Ransom, Thomas Edward Greenfield
Age: 0, credited to Norwich, VTVITALS
Birth: 11/29/1834, Norwich, VTADDITIONAL INFORMATION
Alias?: None notedDESCENDANTS
Rosehill Cemetery, Chicago, IL
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and other veterans who may be buried there.
T. E. G. Ransom
"In war was never lion raged more fierce;
In peace was never gentle lamp more mild." -- Shakspeare
Among the most prominent actors of the West, in what has been so well called "this fearfully glorious present,"--one of the most brilliant young captains in our army, and one who certainly had no superior in his years in the volunteer service, stood Thomas Edward Greenfield Ransom, who possessed, to a greater degree than ordinarily falls to the lot of man, the respect and love of all who knew him. Lieutenant-General Grant once said of him "he is my best fighting man." The fields and fortress of eight States, in which he led the invincible legions of Illinois, who with
"Nerves of steel and hearts of oak,"
drove back the enemy; have witnessed his devotion, and his blood poured out on five battle-fields attests his valor. No story could be richer in deeds of daring and heroism than the story of the life of the young General, who died among the hills of Georgia of disease induced by the exposures of the service, as much "dead on the field," as if a rebel bullet had struck him in the heart.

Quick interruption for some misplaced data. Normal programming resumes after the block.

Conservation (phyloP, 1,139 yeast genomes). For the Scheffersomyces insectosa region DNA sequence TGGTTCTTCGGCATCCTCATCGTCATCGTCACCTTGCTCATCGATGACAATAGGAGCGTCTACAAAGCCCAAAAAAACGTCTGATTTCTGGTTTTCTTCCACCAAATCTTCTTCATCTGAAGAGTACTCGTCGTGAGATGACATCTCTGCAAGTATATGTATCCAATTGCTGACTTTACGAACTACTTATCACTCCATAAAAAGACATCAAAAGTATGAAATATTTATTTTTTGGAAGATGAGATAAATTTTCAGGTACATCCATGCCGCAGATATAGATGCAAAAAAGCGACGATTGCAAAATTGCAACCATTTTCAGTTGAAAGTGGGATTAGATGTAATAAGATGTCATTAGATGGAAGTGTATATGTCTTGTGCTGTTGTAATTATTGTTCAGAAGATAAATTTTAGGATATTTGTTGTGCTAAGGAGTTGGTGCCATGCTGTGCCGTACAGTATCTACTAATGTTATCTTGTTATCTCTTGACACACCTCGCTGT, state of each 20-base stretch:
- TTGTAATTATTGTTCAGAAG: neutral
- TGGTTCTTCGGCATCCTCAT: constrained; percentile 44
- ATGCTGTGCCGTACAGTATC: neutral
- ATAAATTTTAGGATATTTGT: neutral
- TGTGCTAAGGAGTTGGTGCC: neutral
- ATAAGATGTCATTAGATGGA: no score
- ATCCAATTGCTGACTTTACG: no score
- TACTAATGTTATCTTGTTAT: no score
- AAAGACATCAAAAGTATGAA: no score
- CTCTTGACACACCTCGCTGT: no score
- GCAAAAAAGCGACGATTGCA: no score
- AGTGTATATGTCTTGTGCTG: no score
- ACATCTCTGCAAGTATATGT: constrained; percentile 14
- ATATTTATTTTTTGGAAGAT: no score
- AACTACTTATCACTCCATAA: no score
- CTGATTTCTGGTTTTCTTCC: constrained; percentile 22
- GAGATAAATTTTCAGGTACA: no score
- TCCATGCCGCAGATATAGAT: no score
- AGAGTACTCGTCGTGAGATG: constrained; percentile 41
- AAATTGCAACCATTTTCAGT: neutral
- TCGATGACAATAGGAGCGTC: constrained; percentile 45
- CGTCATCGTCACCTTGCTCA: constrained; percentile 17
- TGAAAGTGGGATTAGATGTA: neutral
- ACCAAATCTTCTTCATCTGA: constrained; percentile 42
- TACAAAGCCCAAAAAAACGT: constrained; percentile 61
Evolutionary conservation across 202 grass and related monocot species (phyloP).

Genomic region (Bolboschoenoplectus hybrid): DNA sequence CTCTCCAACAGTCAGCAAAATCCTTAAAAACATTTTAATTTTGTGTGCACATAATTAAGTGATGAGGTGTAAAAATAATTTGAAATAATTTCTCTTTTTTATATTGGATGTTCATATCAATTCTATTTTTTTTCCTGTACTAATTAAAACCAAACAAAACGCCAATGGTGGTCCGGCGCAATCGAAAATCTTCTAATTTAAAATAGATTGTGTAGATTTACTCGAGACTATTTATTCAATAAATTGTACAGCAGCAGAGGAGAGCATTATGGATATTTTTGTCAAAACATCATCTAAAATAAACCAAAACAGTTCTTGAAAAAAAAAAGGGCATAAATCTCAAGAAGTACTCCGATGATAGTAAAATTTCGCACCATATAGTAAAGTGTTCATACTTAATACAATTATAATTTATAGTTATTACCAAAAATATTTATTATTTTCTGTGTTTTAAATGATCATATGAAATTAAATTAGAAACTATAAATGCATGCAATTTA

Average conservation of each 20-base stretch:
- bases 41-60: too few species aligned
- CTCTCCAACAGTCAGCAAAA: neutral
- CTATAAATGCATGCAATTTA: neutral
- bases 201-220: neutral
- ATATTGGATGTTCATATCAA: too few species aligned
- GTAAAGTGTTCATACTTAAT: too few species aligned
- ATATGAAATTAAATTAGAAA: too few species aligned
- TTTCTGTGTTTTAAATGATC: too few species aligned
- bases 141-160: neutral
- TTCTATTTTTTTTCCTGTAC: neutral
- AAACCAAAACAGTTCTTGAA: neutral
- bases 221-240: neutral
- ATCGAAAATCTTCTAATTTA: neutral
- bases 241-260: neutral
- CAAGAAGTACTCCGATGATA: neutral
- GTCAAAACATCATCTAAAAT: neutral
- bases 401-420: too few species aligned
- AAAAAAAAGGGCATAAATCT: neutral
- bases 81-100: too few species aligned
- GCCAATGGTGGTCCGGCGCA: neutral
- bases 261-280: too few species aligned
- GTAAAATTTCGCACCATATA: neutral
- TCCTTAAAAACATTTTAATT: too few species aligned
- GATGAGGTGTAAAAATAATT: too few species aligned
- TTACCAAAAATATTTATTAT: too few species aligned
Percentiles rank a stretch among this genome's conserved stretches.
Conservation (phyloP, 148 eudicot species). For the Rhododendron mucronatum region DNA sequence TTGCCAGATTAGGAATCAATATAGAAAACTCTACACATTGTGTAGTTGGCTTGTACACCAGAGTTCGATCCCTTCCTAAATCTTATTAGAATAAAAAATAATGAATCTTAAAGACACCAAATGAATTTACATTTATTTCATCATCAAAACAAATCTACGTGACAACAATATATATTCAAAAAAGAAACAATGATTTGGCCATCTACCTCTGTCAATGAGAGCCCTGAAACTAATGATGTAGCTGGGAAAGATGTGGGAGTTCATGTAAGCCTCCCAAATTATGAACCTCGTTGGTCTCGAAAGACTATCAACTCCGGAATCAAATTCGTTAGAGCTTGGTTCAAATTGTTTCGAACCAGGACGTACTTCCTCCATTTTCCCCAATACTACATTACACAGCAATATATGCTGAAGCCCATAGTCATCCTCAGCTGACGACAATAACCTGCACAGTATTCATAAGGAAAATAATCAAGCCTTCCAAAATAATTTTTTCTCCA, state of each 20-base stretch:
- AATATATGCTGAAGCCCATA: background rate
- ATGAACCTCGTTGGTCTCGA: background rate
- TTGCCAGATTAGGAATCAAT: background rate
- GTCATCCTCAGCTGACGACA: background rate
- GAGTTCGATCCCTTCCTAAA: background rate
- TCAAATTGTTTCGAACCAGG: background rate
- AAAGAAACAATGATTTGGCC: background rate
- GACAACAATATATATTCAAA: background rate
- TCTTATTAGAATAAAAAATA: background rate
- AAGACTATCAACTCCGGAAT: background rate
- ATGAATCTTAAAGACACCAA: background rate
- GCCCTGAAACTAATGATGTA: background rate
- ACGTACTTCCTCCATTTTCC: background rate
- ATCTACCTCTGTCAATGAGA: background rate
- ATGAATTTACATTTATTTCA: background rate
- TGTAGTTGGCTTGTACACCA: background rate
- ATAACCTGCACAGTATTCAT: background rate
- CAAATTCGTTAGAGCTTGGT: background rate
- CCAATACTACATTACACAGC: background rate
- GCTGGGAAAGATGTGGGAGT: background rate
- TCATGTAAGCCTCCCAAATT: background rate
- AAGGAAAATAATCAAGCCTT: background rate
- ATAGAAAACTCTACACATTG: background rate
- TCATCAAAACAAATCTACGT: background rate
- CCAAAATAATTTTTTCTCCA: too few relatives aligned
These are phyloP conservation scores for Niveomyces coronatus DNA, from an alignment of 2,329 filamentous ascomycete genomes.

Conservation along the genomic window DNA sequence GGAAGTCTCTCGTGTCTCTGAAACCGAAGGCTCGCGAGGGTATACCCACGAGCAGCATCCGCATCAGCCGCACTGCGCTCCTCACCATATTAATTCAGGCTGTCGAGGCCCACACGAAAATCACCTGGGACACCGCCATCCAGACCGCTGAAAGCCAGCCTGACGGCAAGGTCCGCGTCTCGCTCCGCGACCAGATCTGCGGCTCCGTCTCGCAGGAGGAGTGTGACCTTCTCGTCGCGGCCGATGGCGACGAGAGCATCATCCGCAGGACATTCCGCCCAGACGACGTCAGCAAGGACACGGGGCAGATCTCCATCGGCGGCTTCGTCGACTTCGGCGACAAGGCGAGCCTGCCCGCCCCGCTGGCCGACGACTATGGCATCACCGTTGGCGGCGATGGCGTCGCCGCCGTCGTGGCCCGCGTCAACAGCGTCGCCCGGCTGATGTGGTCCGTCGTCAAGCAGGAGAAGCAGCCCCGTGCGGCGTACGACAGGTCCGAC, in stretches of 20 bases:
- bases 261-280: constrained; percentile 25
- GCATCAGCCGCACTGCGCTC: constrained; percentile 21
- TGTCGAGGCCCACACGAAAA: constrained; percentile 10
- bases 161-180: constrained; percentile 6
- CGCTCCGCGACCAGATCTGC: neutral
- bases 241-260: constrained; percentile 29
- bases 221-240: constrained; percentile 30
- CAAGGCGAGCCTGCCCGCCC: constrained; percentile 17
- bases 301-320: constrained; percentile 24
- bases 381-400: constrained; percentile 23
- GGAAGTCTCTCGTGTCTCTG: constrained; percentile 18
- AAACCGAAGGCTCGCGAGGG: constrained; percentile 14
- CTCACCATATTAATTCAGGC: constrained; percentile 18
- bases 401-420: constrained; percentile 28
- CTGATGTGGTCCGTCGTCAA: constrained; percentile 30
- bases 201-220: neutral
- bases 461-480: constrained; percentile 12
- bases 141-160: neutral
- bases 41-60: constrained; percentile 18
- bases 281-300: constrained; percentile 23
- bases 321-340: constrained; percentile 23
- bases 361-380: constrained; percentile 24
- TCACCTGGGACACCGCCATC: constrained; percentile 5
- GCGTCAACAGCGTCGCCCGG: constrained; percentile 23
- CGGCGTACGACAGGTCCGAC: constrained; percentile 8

Brigadier-General Ransom was born in Norwich, Vermont, on the 29th of November, 1834. In 1846 he entered the primary class of Norwich University--a Military College under the charge of his father, T. B. Ransom, then a Major-General of Militia of the States of Vermont. He was afterwards appointed Colonel 9th United States Infantry, displayed signal ability and bravery in the Mexican war, and fell at the storming of Chapultepec, Sept. 13th, 1847. The son inherited his father's sterling qualities, and has placed his name high on his country's roll of "brave men and worthy patriots, dear to God and famous to all ages." During the Mexican war young Ransom was taught engineering, under the tuition of his cousin, B. F. Marsh, on the Rutland and Burlington Railroad; but on his father's death he returned to the Norwich University, and continued there until the age of seventeen. In 1851 he entered upon the practice of his profession of an engineer, in Lasalle County, Illinois. Three years later he embarked in the real estate business at Peru, with his uncle, under the firm of Gilson and Ransom, and in December, 1855, removed to Chicago, to become a member of the firm of A. J. Galloway & Co., a house largely engaged in land operations. At a later period he removed to Fayette County, and while engaged in trade, acted as an agent for the Illinoi9s Central Railroad Company. He was there when the war began, and immediately raised a company and reached Camp Yates, at Springfield, April 24th, 1861, where his company was organized into the 11th Illinois Volunteers, and on an election for field-officers being held, was elected major. The regiment was ordered to Villa Ridge, near Cairo, an there remained in Camp of Instruction until June, when they were ordered to Bird's Point, Mo. The regiment was mustered out of the three months' service, July 30th, and was reorganized and mustered in for three years, Ransom being elected lieutenant-colonel. On the night of the 19th of August, in a gallant charge under Colonel Dougherty, upon Charleston, Mo., Colonel Random received his first severe wound by a mounted foe, who pretended to surrender, but fired upon him as he approached to take his arms. After receiving the bullet in his right shoulder, he fired upon the rebel, instantly killing him. He was granted thirty days' leave, and reported for duty at the expiration of the seventh.